WORLD RECORD: 3:57.280 Australia (Stuttgart 2003)
OLYMPIC RECORD: 3:59.710 Germany (Sydney 2000)


1. Australia 4:00.613

2. Great Britain 4:03.985

3. SPAIN 4:04.421

4. Germany 4:05.823

5. Holland 4:06.286

6. Ukraine 4:07.175
DYUDYA Volodymyr, KONONENKO Roman, MATVEYEV Sergiy, POPKOV Vitaliy

7. France 4:07.336

8. Lithunia 4:08.812

9. Russia 4:09.394
BORISOV Vladislav, KHATUNTSEV Alexander, MARKOV Alexei, MINASHKIN Andrey

10. New Zealand 4:10.820
GODFREY Hayden, LATHAM Peter, RANDALL Matthew, RYAN Marc
Fastest 8 teams qualify for the first round


Great Britain Team Splits
Km Culmative Last Km
km 1: 1:04.726 (4)
km 2: 2:03.819 (2) 59.093 (3rd fastest)
km 3: 3:03.647 (2) 59.828 (3rd fastest)
km 4: 4:03.985 (2) 1:00.338 (4th fastest)

Australian Splits
km 1: 1:04.587 (1)
km 2: 2:03.573 (1) 58.986 (1st)
km 3: 3:02.629 (1) 59.056 (1st)
km 4: 4:00.613 (1) 57.984 (1st)

Final, Great Britain versus Australia

This was to be the final to end all finals but in the end, the Aussies were yet again just too strong for the British. If the battle between Wiggins and McGee was hyped up then this was one battle, that on paper at least, was destined to top that. Since the last Olympics, Australia has dominated the Team Pursuit along with Great Britain but the Aussies have always managed to get to the line first and claim Gold whereas Great Britain have more silvers than they care to remember from the last four years.

The 2004 Olympics though looked like being a very different story. On paper, we had the better individual pursuiters as results over the last few years including this Olympics prove but put the Aussies in a team together and they seem to have the edge on the Brits every time.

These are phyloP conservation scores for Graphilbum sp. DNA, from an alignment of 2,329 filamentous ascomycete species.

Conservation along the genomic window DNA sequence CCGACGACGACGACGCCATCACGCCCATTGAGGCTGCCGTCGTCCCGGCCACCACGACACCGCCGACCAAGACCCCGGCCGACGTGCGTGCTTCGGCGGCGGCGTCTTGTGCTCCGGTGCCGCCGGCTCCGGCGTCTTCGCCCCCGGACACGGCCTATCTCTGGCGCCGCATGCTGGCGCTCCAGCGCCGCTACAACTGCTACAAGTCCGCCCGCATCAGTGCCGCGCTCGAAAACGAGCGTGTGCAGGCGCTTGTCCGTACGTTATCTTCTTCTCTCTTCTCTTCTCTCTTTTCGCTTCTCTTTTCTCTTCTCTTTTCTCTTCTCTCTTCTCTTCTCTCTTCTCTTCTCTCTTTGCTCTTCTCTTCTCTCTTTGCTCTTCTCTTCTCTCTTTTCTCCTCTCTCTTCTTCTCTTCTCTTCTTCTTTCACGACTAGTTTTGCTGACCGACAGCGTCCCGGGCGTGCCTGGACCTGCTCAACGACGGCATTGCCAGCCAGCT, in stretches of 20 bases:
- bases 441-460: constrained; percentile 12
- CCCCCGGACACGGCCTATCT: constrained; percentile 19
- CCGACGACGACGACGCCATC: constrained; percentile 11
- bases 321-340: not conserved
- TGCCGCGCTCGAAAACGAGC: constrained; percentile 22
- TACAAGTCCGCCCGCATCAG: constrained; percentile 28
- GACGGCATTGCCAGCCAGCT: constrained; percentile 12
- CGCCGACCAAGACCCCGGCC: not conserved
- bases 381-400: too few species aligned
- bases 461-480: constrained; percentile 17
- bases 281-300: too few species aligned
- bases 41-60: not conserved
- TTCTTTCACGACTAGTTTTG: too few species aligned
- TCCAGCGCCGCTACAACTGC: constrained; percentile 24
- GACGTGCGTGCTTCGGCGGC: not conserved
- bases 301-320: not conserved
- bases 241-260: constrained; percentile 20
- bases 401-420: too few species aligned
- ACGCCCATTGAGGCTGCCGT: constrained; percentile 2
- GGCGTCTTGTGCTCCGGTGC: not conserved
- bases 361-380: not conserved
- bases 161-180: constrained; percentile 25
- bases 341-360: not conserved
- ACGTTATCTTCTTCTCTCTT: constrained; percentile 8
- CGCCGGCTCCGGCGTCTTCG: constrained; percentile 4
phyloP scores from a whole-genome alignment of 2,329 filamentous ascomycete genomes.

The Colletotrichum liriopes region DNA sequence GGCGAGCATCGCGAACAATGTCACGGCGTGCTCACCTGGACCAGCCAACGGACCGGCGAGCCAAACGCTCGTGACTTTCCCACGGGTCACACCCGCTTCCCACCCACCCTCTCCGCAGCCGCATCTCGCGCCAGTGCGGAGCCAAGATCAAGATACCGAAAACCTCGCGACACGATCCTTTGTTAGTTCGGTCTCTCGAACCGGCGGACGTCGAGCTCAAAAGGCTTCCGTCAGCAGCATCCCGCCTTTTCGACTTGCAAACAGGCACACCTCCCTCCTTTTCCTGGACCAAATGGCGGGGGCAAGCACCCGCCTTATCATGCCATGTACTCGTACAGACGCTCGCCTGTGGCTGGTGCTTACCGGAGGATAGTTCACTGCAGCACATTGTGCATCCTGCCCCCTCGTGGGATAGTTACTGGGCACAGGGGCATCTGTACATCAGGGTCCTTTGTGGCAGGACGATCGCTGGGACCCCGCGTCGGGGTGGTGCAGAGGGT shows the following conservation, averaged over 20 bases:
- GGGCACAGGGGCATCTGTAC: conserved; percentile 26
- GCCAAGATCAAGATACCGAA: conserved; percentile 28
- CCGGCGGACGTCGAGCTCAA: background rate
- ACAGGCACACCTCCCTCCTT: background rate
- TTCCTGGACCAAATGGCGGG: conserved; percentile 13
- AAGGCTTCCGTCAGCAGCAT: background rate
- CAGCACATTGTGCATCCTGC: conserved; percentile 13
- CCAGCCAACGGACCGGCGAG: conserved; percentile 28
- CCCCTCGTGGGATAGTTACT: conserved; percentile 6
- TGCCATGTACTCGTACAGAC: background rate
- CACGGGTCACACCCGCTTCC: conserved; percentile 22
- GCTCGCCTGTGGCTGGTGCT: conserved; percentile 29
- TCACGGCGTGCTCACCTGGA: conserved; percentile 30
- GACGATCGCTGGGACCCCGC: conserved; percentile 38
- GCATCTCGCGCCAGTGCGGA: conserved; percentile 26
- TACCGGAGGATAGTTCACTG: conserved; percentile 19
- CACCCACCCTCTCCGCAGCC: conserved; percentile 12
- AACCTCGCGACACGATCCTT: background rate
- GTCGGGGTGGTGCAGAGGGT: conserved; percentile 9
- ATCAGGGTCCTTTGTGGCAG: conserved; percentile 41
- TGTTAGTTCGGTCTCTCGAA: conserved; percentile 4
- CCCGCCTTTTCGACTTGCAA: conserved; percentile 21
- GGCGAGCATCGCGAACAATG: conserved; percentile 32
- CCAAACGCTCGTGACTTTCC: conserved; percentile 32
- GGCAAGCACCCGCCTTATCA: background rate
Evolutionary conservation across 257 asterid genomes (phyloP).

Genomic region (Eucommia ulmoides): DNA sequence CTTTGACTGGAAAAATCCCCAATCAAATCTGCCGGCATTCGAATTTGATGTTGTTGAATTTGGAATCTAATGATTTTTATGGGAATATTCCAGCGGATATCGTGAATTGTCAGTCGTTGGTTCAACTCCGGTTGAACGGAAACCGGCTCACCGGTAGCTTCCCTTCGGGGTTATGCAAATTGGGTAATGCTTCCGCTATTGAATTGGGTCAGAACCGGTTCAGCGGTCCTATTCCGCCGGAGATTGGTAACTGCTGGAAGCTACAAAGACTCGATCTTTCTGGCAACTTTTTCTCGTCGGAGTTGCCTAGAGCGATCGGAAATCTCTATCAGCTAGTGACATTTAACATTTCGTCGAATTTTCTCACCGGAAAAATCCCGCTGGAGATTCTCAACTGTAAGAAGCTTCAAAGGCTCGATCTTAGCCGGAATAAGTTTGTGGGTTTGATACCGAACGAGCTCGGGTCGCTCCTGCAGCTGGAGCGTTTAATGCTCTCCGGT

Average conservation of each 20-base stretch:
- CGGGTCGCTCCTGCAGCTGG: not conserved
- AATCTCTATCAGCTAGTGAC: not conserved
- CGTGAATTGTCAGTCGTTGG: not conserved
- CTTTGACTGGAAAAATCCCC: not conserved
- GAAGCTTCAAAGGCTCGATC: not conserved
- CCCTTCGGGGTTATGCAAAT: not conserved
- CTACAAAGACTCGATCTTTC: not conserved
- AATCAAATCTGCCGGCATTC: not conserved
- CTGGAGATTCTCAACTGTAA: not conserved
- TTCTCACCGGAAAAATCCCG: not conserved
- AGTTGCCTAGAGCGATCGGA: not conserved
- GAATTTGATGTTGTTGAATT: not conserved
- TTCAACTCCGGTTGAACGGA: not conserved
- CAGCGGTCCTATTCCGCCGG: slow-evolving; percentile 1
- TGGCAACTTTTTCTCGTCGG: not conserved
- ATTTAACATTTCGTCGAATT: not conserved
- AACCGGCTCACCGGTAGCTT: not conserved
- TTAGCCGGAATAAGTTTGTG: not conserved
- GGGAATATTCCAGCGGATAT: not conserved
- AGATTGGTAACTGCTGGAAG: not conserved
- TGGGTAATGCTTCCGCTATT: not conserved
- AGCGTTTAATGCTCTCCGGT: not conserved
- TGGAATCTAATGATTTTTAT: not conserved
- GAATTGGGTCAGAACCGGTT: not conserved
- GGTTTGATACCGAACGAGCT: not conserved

Both teams had all their top riders there and Great Britain had prepared well, not only having two of the best pursuiters in the World (Wiggins and Hayles) but also another in Paul Manning (4th in the 2003 Worlds Pursuit) along with the other members of the Team Pursuit squad who all have vast experience.

So the scene was set and out on the Olympic track came the four riders chosen to try and do what no other team had done for the last four years, and that was beat the Aussies!. I like many, really thought this was going to be GB's day.

The four riders chosen to do the deed were Steven Cummings, Bradley Wiggins, Rob Hayles and Paul Manning. Watching the TV coverage, Bryan Steel was track centre, dressed in civies for probably the first time in his career at the final of a Team Pursuit match. The Olympics was to be his retirement party to end all parties but it wasn't to work out as expected. On the subject of team selection, expert advisor to the Great Britain team, Chris Boardman said that there was nothing between the splits of all the riders prior to the final and everyone would have contributed equally given the chance. But after having competed in four Olympics, it must have been a terribly hard decision to leave out a rider who has been the lynch pin for the team for so long --Bryan Steel.